This is my reward for taking a quiz. I get to blog. My secondary reward is getting to eat the second half of my dinner, and then I might open my backpack again to see what else must be done.
I’ve made some observations today about kids. I’m (obviously) not a parent, but as a frequent babysitter, sometimes I feel like one. I’m just a temporary parent with a smaller amount of authority, sometimes considered a novelty in households with small children. I also have less experience and get paid for my parenting. Parents really do expect parent-like behavior from a babysitter – at least, some do. They’ll ask me to not just make the kids finish their homework before they play video games, but ask me to sit with them as they do it, reminding them that the more they do now, the less they have to do tomorrow. I’ve helped kids clean their rooms before, on the desperate petition of a tired parent who just needs to do some grocery shopping. I obviously don’t mind. If I could tally up all the hours I’ve spent babysitting from age 11 (I really have no idea why parents felt comfortable hiring me to watch their young’uns at that age, but they did) until now, the number would be significant. If I could count up all the diapers I’ve changed, screaming children I’ve comforted, strange questions (usually from 4-year-olds) about life I’ve been asked, or times I’ve wanted to keep the child who fell asleep on my lap while I read them a story and started snoring, the stats would be pretty impressive… for a 17-year-old, that is.
But then I remember that I’m not a parent, that I don’t spend weeks, months, or years with these kids. Sure, some of them I see at least once a week, and many of them treat me like a surrogate parent, but who am I kidding? I’m no where near parent level. I have to think about the same things, accomplish some of the same tasks, but on a limited level, a temporary basis.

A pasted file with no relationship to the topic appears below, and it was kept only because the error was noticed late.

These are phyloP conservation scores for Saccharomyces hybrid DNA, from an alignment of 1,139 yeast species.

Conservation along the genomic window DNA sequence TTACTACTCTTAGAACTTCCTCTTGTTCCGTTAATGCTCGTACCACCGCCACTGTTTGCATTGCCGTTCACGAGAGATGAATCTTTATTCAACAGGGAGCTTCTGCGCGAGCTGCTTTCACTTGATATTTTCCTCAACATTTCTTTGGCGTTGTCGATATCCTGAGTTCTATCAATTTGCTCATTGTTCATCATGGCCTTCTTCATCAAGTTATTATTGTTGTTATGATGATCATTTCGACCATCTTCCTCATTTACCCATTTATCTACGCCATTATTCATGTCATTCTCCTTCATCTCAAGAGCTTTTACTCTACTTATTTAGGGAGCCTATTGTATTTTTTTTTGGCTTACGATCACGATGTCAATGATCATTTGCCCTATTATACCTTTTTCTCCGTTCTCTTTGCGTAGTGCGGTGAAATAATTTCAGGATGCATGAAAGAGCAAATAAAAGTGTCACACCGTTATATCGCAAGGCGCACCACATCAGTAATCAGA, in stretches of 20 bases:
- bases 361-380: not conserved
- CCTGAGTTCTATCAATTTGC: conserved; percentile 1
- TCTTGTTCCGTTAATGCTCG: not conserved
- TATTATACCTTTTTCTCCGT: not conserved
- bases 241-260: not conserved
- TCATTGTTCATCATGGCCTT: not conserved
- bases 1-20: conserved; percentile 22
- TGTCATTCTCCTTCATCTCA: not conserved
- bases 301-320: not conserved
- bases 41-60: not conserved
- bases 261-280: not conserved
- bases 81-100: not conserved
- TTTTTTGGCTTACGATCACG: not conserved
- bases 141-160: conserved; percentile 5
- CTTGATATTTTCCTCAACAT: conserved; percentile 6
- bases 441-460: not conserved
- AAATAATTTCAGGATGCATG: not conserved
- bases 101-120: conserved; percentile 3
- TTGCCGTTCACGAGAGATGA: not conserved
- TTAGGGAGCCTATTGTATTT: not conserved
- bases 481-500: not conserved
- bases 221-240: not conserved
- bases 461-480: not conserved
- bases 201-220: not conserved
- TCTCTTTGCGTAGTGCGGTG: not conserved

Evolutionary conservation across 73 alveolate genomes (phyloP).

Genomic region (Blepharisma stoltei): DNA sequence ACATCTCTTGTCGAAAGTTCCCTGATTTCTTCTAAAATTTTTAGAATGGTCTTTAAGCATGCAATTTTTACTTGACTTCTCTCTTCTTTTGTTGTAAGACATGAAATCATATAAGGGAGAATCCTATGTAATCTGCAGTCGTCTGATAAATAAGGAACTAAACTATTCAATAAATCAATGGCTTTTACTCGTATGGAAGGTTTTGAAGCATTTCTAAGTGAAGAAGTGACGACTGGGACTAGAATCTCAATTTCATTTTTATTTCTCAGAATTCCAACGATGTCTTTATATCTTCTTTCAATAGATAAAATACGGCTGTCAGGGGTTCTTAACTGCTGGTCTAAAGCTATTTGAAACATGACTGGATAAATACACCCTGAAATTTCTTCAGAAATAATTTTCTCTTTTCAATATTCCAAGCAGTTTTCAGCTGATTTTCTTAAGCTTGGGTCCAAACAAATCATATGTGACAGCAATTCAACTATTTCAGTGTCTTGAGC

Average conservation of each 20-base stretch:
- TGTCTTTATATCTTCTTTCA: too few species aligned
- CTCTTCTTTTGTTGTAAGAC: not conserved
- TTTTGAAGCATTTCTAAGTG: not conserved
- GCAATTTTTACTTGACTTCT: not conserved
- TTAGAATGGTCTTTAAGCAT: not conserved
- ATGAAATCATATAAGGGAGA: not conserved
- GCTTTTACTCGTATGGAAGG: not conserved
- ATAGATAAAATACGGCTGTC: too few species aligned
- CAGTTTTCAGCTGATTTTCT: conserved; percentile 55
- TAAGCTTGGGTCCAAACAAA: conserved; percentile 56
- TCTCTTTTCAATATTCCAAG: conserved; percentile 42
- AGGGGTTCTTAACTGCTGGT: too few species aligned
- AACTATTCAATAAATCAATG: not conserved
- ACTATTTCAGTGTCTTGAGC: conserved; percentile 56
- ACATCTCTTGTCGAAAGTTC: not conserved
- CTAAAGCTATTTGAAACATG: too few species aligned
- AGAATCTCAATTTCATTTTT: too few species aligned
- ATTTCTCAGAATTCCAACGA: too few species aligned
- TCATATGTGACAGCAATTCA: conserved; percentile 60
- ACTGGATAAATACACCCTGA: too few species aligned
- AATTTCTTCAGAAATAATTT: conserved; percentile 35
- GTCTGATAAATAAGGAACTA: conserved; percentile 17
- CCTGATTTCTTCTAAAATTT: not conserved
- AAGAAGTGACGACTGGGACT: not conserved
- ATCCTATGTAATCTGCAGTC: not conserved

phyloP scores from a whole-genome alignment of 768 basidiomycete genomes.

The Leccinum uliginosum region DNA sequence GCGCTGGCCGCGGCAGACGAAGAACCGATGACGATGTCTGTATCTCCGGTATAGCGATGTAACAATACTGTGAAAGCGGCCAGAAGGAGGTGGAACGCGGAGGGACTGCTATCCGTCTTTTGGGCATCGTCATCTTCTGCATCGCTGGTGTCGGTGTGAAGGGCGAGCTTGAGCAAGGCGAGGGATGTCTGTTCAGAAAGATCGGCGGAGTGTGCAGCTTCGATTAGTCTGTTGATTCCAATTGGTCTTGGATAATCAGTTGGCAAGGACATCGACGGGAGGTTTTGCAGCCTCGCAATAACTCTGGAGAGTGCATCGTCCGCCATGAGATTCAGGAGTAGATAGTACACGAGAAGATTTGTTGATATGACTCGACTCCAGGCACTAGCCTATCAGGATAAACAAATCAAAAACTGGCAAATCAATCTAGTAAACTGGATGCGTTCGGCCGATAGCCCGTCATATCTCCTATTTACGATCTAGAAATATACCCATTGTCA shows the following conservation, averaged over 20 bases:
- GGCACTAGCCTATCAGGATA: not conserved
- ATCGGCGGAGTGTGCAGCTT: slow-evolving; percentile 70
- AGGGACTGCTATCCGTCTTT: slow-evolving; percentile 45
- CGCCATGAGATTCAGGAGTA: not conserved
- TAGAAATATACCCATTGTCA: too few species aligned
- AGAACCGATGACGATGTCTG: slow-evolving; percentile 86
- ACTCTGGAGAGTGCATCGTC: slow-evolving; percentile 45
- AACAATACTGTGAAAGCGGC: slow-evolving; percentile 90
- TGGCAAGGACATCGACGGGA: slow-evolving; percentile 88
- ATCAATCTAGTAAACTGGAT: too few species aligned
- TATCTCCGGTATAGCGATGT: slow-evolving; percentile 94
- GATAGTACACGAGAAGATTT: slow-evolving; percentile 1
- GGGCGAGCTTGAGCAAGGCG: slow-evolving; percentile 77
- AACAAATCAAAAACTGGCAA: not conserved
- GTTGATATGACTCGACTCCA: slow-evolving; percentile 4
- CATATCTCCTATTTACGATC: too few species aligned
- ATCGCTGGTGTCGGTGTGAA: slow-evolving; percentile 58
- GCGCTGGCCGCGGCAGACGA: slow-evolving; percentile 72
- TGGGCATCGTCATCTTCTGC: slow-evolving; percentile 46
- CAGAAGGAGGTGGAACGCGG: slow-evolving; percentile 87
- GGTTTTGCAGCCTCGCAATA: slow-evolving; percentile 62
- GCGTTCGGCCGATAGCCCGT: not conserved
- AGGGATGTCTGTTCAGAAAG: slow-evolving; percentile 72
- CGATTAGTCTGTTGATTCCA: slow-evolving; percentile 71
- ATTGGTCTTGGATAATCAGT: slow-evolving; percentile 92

So, about what I realized today while watching four boys – triplets, plus one more – that they have way too much energy. Maybe that’s just little boys, but as I watched these kids run around (three more came over midway through for a short playdate… with some quick addition you will realize that we’re at 7 kids now), the constant movement was astonishing. When there was no Wii action going on, they’d be jumping up and down in place, like they just really needed to be expelling energy. They’d chase each other in a big circle around the sofas, and if no one was chasing them, they’d run in circles anyway. hmmm, nothing else to do, I guess I’ll just run around in circles!
I really wonder where that energy went. As I sat on the couch, watching for injuries and making sure that no one got the bright idea of driving the mini police car down the stairs (who let them have motorized vehicles inside, anyway??), I was feeling that 3:30 coma, the mid afternoon urge to take a nap that usually hits around then. I don’t have that boundless energy. If someone asked me to play tag with them, I’d do it – but not for 45 minutes. Then I’d go take a break, rest a little. Not jump up and down, awaiting the next big expulsion of energy.
Maybe I was more energetic as a 5-year-old. Maybe the years of sitting in a desk at school drained out my pizzazz and replaced it with focus. I wonder if I should mourn the loss. If I should be regretting the loss of this amazing desire to move constantly.
I think my conclusion is that I’m in a different phase. Theirs is the experiential one, the part of life where everything must be experienced for the first time and reveled in. Mine is a more reflective one, where I wonder about those first experiences, whether or not my impressions of them were true. And I wonder what impressions I give. Less movement, more thought.
I’m all right with that. And I think I have to be.